Thousands of supporters of three jailed young democracy activists took to the streets in Hong Kong Sunday to protest their sentences.
Joshua Wong, Nathan Law and Alex Chow, leaders of the 2014 Umbrella Movement rallies, were sentenced to six to eight months in jail Thursday for their role in a protest that sparked the months-long demonstrations calling for democratic reforms.
People took on the summer heat to stream from the eastern district of Wan Chai to the Court of Final appeal in the heart of Hong Kong Island, protesting the jail terms.
They held signs including: “Give back hope to my children” and “One prisoner of conscience is one too many” as they gathered in one of the biggest recent rallies the city has seen.
William Cheung, an engineer in his 40s, described the ruling as “the beginning of white terror” in Hong Kong.
“These young people are our hope for the future. We shouldn’t treat them like this,” Jackson Wai, a retired teacher in his 70s, told AFP as he teared up.
Rights groups and activists called the case against the trio “political persecution” and more evidence that an assertive Beijing is tightening its grip on the semi-autonomous city.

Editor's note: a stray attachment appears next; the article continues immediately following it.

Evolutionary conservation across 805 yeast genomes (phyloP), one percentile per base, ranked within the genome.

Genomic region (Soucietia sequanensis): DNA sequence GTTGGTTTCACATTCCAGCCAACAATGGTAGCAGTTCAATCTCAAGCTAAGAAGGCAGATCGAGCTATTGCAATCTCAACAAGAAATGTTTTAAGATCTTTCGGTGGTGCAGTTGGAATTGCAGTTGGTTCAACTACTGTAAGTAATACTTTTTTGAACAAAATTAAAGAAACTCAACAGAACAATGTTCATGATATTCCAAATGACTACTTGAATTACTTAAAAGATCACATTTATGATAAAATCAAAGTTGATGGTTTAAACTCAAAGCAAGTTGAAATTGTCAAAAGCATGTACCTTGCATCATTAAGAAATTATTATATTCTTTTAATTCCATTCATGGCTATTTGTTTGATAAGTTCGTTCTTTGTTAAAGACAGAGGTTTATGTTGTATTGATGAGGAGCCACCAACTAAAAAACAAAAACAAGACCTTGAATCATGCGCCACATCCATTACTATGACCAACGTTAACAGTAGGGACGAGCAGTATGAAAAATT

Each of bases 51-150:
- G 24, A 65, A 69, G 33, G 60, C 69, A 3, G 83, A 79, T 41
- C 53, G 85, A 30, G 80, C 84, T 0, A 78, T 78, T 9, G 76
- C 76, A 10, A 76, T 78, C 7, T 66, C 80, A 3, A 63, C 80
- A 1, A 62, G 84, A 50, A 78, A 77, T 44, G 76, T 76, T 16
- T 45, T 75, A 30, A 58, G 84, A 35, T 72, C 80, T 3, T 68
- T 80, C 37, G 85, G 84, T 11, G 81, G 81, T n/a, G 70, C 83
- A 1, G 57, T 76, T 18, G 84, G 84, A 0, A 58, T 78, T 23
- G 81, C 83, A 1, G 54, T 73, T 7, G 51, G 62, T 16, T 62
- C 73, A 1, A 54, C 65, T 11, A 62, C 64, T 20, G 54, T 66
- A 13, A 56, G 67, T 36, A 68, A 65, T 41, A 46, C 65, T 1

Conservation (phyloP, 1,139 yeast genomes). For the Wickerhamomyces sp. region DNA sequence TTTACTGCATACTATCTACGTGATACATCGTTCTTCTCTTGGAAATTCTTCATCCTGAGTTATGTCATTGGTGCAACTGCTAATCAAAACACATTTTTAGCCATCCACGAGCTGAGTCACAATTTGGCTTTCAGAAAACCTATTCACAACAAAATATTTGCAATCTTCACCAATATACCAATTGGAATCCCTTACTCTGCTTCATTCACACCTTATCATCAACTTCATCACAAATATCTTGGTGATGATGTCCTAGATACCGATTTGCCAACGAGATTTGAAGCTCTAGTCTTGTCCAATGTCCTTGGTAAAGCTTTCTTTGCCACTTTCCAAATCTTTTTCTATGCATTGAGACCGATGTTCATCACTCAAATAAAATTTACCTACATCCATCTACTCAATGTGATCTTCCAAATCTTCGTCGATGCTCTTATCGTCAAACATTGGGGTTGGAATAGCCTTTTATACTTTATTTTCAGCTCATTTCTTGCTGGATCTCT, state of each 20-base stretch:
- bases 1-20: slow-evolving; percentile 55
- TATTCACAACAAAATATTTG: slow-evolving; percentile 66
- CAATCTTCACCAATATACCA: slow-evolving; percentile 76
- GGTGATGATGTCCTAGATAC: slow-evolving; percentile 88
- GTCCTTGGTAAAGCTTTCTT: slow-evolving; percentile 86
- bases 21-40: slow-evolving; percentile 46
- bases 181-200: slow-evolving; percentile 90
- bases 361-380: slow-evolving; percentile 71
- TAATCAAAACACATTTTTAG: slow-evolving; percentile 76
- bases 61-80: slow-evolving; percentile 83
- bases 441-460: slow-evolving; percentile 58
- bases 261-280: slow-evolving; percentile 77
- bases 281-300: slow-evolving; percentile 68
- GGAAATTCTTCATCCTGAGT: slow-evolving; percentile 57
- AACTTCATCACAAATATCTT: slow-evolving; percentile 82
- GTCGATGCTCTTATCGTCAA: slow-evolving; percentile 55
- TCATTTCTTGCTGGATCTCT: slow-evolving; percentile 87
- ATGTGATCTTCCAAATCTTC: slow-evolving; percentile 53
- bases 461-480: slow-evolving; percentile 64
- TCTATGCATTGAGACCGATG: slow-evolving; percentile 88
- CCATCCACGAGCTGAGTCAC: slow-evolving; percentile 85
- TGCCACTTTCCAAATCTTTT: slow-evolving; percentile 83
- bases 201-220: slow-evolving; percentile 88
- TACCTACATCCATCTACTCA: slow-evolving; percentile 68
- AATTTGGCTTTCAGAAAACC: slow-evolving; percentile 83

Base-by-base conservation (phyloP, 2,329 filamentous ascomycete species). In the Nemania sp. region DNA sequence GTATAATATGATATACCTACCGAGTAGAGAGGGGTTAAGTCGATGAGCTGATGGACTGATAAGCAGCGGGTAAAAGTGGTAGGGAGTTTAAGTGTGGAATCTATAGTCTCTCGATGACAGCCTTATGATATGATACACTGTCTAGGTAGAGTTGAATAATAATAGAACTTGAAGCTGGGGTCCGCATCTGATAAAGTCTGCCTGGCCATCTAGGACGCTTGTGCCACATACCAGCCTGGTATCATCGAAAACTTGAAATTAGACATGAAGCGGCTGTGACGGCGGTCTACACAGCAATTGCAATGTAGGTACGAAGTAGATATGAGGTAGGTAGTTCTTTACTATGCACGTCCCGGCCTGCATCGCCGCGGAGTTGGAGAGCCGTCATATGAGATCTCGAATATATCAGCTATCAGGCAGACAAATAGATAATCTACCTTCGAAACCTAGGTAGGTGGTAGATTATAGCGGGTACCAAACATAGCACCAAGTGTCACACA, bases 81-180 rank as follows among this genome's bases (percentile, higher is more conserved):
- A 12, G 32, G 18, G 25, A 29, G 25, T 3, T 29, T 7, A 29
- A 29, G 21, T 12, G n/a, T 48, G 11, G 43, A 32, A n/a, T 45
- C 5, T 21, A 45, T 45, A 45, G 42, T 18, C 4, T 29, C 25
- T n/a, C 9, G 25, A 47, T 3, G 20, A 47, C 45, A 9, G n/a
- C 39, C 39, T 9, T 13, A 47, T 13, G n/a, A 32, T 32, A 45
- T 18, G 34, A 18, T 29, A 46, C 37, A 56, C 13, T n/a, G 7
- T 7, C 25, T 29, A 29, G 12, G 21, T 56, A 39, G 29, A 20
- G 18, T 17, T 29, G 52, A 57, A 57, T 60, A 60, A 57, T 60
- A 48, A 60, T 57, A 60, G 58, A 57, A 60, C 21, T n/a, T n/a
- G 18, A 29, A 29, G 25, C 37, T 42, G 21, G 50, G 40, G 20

The Beijing-backed Hong Kong government brought the case for harsher sentences against the three, saying previous non-custodial terms were too light and did not serve as a deterrent to activists undermining stability.
University student Ann Lee said the government’s efforts to overturn the previous sentences were “attempts to intimidate us from taking part in acts of resistance.”
Hong Kong enjoys freedoms unseen on the mainland after being handed back to China in 1997 under a “one country, two systems” deal, but there are growing fears Beijing is trampling the agreement.